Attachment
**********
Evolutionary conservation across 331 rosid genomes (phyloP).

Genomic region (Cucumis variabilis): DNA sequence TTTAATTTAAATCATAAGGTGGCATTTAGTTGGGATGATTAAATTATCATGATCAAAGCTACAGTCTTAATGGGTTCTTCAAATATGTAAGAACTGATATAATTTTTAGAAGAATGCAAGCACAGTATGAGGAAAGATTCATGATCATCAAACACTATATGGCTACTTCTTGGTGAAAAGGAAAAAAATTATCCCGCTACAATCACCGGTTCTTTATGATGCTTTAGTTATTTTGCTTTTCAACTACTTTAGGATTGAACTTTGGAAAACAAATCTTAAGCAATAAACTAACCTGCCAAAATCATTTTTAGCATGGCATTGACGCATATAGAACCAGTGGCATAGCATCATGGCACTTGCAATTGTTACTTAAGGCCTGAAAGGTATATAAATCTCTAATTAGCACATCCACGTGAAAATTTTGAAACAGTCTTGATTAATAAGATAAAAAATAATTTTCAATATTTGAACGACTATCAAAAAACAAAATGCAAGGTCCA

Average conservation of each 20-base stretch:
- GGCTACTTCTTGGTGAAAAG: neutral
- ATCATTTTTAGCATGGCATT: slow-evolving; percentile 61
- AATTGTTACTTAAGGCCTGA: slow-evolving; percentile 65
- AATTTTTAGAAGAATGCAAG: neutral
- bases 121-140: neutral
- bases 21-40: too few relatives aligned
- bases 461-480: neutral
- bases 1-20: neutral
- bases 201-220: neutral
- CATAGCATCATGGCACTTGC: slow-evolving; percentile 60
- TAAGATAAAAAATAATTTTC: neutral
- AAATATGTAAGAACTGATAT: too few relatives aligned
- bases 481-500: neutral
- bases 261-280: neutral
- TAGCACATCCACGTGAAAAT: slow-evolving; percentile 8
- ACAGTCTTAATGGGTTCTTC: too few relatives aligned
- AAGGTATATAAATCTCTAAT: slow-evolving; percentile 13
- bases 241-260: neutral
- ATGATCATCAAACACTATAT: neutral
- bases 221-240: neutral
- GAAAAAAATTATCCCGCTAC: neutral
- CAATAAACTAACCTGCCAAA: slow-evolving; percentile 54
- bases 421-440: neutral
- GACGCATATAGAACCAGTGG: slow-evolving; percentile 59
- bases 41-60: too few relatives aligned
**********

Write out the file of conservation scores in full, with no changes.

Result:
Evolutionary conservation across 331 rosid genomes (phyloP).

Genomic region (Cucumis variabilis): DNA sequence TTTAATTTAAATCATAAGGTGGCATTTAGTTGGGATGATTAAATTATCATGATCAAAGCTACAGTCTTAATGGGTTCTTCAAATATGTAAGAACTGATATAATTTTTAGAAGAATGCAAGCACAGTATGAGGAAAGATTCATGATCATCAAACACTATATGGCTACTTCTTGGTGAAAAGGAAAAAAATTATCCCGCTACAATCACCGGTTCTTTATGATGCTTTAGTTATTTTGCTTTTCAACTACTTTAGGATTGAACTTTGGAAAACAAATCTTAAGCAATAAACTAACCTGCCAAAATCATTTTTAGCATGGCATTGACGCATATAGAACCAGTGGCATAGCATCATGGCACTTGCAATTGTTACTTAAGGCCTGAAAGGTATATAAATCTCTAATTAGCACATCCACGTGAAAATTTTGAAACAGTCTTGATTAATAAGATAAAAAATAATTTTCAATATTTGAACGACTATCAAAAAACAAAATGCAAGGTCCA

Average conservation of each 20-base stretch:
- GGCTACTTCTTGGTGAAAAG: neutral
- ATCATTTTTAGCATGGCATT: slow-evolving; percentile 61
- AATTGTTACTTAAGGCCTGA: slow-evolving; percentile 65
- AATTTTTAGAAGAATGCAAG: neutral
- bases 121-140: neutral
- bases 21-40: too few relatives aligned
- bases 461-480: neutral
- bases 1-20: neutral
- bases 201-220: neutral
- CATAGCATCATGGCACTTGC: slow-evolving; percentile 60
- TAAGATAAAAAATAATTTTC: neutral
- AAATATGTAAGAACTGATAT: too few relatives aligned
- bases 481-500: neutral
- bases 261-280: neutral
- TAGCACATCCACGTGAAAAT: slow-evolving; percentile 8
- ACAGTCTTAATGGGTTCTTC: too few relatives aligned
- AAGGTATATAAATCTCTAAT: slow-evolving; percentile 13
- bases 241-260: neutral
- ATGATCATCAAACACTATAT: neutral
- bases 221-240: neutral
- GAAAAAAATTATCCCGCTAC: neutral
- CAATAAACTAACCTGCCAAA: slow-evolving; percentile 54
- bases 421-440: neutral
- GACGCATATAGAACCAGTGG: slow-evolving; percentile 59
- bases 41-60: too few relatives aligned